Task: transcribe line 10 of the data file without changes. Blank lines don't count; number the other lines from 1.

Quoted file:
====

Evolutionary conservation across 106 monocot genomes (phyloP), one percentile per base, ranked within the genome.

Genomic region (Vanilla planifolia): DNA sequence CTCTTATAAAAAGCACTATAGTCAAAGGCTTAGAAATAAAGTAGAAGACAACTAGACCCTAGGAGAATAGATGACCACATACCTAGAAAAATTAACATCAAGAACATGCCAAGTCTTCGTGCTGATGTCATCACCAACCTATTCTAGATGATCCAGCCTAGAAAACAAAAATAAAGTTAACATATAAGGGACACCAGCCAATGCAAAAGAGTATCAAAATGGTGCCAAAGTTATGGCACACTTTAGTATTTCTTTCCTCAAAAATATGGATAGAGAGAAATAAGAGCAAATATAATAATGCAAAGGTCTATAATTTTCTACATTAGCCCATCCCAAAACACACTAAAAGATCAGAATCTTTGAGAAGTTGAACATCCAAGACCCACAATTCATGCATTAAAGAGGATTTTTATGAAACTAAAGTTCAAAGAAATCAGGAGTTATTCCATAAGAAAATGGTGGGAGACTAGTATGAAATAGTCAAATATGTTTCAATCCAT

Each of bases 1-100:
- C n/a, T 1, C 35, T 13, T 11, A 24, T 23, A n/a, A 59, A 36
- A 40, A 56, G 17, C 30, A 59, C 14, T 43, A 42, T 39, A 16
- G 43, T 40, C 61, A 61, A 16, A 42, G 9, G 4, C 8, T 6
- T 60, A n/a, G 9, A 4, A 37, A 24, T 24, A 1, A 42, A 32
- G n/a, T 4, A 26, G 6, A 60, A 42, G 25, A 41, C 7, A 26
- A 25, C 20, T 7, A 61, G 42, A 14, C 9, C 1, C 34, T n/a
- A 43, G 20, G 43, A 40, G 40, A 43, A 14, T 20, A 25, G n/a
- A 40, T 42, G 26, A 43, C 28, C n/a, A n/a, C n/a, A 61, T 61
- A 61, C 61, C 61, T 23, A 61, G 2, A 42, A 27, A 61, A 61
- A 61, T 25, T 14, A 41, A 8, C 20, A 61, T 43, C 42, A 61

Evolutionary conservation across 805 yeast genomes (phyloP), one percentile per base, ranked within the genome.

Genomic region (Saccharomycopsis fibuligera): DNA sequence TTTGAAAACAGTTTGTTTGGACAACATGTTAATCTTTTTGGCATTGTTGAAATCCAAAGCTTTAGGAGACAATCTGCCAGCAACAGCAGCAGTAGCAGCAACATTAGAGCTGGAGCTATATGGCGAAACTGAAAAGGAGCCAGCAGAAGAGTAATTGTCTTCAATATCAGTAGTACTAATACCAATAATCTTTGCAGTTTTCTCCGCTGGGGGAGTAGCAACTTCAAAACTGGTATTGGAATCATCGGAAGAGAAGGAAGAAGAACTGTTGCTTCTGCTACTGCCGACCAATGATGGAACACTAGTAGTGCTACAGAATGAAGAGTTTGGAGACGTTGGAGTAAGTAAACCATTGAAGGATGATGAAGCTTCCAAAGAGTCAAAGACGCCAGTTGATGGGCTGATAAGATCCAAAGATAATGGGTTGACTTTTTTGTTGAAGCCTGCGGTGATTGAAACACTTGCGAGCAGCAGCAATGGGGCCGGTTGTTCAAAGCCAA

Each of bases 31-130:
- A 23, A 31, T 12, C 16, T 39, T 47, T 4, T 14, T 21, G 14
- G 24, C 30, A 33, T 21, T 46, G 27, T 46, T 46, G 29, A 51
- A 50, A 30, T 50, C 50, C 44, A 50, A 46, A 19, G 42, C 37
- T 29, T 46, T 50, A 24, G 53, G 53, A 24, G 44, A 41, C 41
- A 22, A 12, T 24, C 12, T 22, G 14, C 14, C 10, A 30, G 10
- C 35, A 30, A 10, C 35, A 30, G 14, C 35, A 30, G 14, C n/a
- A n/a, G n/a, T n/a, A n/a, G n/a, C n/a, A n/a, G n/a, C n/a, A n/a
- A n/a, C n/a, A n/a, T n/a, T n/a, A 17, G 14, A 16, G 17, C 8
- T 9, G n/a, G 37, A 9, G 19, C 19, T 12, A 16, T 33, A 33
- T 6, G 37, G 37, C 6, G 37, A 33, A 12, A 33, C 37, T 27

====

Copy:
- A 43, G 20, G 43, A 40, G 40, A 43, A 14, T 20, A 25, G n/a